Another reason is that, as Isaac Newton observed, God held the first century Jews accountable for knowing prophecy. It is likely he will us as well. In fact, Jesus taught that we have a responsibility to know prophecy and keep watch. “Watch therefore, for you know neither the day nor the hour.” (Mt 25:13)  “But watch yourselves lest your hearts be weighed down with dissipation and drunkenness and cares of this life, and that day come upon you suddenly like a trap.” (Lk 21:34) Paul confirms this in his letter to the Thessalonians, “For you yourselves are fully aware that the day of the Lord will come like a thief in the night. While people are saying, “There is peace and security,” then sudden destruction will come upon them as labor pains come upon a pregnant woman, and they will not escape. But you are not in darkness, brothers, for that day to surprise you like a thief. For you are all children of light, children of the day. We are not of the night or of the darkness.” (1 Th 5:2-5)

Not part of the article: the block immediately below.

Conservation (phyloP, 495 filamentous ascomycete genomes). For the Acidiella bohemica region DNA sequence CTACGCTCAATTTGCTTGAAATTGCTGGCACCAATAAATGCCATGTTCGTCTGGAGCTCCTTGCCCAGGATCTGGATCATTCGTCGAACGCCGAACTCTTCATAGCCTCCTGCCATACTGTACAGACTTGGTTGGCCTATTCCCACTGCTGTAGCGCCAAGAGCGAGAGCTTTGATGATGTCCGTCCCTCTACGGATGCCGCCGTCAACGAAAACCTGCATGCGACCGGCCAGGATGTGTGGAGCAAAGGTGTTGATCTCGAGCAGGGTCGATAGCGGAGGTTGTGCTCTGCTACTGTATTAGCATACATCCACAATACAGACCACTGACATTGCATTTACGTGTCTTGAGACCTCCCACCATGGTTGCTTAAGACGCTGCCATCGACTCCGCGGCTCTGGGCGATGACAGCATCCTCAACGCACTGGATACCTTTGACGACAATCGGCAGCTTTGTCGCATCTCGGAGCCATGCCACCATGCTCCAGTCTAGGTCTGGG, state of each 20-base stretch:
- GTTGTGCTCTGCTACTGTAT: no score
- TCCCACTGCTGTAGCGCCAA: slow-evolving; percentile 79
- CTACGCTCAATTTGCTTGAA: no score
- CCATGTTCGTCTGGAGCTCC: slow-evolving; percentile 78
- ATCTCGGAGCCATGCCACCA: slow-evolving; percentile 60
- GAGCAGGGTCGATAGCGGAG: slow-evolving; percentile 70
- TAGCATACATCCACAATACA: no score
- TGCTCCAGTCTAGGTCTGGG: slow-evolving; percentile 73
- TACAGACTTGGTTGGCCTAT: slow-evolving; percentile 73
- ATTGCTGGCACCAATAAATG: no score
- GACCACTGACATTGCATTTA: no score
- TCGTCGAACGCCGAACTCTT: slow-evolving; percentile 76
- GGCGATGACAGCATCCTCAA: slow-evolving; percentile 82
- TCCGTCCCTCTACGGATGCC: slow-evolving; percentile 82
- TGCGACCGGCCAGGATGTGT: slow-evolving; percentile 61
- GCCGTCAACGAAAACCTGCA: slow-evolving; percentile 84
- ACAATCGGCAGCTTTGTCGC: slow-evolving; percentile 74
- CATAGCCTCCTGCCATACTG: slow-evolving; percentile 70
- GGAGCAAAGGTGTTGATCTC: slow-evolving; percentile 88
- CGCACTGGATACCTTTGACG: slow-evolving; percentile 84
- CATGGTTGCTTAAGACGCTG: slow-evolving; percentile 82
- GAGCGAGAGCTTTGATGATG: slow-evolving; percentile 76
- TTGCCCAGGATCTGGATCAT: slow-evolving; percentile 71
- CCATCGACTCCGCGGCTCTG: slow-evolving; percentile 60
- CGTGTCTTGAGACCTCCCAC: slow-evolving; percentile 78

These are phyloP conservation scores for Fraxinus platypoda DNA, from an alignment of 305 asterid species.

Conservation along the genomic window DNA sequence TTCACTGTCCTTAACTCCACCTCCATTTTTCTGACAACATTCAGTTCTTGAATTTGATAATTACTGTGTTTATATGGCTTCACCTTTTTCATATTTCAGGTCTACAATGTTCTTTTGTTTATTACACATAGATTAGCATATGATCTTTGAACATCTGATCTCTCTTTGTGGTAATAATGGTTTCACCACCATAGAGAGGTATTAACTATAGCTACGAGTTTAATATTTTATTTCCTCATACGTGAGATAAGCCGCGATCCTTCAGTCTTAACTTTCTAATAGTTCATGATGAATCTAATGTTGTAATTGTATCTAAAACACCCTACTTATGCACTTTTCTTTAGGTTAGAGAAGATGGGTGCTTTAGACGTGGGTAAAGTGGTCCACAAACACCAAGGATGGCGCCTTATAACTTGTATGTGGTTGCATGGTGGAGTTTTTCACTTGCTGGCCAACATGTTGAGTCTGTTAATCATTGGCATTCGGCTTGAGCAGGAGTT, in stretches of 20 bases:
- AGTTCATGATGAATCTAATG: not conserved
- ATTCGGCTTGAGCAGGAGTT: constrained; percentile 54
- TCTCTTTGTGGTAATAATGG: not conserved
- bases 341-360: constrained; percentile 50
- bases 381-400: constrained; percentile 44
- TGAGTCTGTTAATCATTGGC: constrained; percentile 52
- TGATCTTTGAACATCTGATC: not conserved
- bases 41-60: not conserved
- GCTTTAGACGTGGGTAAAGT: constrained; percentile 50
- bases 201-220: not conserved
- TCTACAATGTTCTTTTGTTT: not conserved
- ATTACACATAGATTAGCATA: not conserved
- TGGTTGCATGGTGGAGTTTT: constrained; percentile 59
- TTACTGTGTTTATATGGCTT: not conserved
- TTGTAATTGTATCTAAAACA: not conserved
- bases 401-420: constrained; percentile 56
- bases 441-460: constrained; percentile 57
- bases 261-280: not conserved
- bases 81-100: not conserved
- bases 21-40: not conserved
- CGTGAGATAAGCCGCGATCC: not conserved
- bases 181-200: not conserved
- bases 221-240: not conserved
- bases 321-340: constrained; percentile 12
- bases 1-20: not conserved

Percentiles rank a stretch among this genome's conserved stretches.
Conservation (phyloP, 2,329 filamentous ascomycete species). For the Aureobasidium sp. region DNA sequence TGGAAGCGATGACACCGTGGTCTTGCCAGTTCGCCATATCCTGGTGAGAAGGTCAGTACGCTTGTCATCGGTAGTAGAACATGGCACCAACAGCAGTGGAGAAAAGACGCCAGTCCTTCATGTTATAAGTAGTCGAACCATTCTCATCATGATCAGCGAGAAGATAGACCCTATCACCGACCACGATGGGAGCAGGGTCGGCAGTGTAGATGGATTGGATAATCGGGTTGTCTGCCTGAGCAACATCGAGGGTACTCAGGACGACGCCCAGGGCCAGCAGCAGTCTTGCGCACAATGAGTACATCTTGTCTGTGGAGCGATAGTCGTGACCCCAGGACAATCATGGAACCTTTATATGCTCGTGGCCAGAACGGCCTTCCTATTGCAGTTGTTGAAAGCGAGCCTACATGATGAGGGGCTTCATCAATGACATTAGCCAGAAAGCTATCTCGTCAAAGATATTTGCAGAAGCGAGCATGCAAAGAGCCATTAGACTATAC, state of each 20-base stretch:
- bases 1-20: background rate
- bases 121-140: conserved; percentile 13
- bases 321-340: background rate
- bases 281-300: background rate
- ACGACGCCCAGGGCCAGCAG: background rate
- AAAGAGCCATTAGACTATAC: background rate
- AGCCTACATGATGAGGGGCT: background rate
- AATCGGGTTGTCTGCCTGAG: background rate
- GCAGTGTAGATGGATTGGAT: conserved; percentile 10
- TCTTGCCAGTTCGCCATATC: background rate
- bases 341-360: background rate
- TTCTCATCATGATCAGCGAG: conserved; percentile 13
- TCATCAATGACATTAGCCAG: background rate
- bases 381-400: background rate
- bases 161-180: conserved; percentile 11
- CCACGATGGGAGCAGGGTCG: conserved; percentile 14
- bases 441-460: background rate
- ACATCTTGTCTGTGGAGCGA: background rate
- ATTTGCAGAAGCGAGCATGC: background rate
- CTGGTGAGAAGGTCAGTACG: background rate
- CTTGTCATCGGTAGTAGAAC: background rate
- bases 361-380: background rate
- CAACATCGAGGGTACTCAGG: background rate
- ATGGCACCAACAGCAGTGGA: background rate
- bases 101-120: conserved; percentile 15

My reason for walking through the visions in Daniel was to demonstrate that God has written the future in advance and that the Jewish Messianic expectation of a political kingdom was (is) justified. The Scriptures certainly teach that God created the universe for His own purposes (Rev. 4:11). As a result, the heavenly and earthly realms are owned and ultimately ruled by God (1 Chr. 29:11–12; 2 Chr. 20:6 Ps. 47:2; Ps. 103:19; Ps. 135:6; Isa. 40:12–26; Jer. 10:7, 10; Dan. 4:17, Dan. 4:34; Acts 17:24; 1 Tim. 1:17; Rev. 5:13). Yet they are now under the rule of a usurper. Mankind was given dominion over the earth in Genesis 1:26, yet Satan took it away when he enticed Adam to disobey God.  Satan is god of this present world system. Jesus said it twice, (Jn 14:30; Jn 12:31) Paul taught it, (2 Cor. 4:4; Eph 2:2) and John,